#21: The Psychopathy of Emperor Nero and the S.P.I.R.E Model of Happiness

PLUS: How to find your life purpose with Robert Greene

Welcome, Courageous Soul.

Dive into a world where ancient wisdom meets modern insight, exploring life's purpose with Robert Greene, the virtues of Benjamin Franklin, and the intriguing psychoanalysis of Emperor Nero.

Uncover hidden gems in philosophy, from the practicality of the S.P.I.R.E Model of Happiness to the historical depths of Nero's reign, and join a journey of self-improvement and Stoic discovery.

In today’s Nous:

  • 🎥 Exploring Purpose with Robert Greene: Delve into the secrets of life's purpose and learning from experiences.

  • 💪 Benjamin Franklin's 13 Virtues: Revisiting forgotten philosophers and their timeless teachings.

  • 🧰 The S.P.I.R.E Model of Happiness: A comprehensive tool for assessing and improving various aspects of life.

  • 🧘 The Psychopathy of Emperor Nero: A detailed examination of Nero's complex and controversial reign.

  • 🤖 Modern Psychotherapy Meets Emperor Nero: A creative exploration of ancient personalities in a modern setting.

Read time: 10 minutes

Editor’s Picks

🏹  Wisdom Arrows

🎥 Robert Greene and Andrew Huberman Talk Life Purpose:
In this episode of the Huberman Lab podcast, Andrew Huberman talks to Robert Greene, a popular author who knows a lot about how people think and act. They talk about how to find and follow your own life purpose, and how to learn from both good and tough experiences along the way.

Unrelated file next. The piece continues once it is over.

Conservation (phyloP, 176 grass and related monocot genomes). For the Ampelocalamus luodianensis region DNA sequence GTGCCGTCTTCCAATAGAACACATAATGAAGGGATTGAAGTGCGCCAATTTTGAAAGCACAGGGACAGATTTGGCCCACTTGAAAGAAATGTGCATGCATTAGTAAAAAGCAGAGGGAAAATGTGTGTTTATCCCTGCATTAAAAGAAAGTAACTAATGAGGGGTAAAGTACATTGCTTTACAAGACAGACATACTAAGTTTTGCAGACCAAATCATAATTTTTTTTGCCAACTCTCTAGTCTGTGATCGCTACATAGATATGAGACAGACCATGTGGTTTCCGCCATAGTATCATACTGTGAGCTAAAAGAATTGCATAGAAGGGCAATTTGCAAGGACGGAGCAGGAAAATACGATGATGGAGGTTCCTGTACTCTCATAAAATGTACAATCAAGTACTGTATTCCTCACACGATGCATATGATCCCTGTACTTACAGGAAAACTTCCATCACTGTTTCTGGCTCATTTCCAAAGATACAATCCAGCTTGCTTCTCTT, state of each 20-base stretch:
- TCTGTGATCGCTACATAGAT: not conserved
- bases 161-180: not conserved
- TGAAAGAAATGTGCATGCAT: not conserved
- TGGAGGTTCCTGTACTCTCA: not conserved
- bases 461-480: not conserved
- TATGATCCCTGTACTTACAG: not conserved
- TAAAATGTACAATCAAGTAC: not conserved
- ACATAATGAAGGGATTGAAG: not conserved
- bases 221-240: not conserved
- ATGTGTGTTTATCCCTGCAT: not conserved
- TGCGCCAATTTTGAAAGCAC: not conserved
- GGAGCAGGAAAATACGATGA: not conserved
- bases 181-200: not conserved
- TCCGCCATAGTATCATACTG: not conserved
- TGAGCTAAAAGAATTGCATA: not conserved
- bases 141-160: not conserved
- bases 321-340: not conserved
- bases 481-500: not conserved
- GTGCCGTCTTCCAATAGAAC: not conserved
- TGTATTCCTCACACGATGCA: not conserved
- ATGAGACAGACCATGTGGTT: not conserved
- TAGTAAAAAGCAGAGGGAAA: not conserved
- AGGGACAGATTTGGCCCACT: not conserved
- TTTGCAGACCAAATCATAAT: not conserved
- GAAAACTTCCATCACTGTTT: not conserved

💪 Forgotten Philosophers: Benjamin Franklin and His 13 Virtues:
Benjamin Franklin, known for his contributions to political philosophy, also practiced moral philosophy. In his autobiography, he listed thirteen virtues he aimed to live by, including temperance, silence, order, resolution, frugality, industry, sincerity, justice, moderation, cleanliness, tranquility, chastity, and humility. To improve these virtues, he recorded his mistakes in a notebook and focused on one virtue each week. Watch here.

Technique Try-Out

🧰 The S.P.I.R.E Model of Happiness

I am currently reading a book called "Happier: No Matter What" by Tal Ben Shahar. The book revolves around the "S.P.I.R.E" model of happiness, which I find to be an excellent tool for assessing potential areas of weakness in one's life. Below, I will outline each component of this model, and I urge you to examine your own life to identify any areas that could benefit from improvement.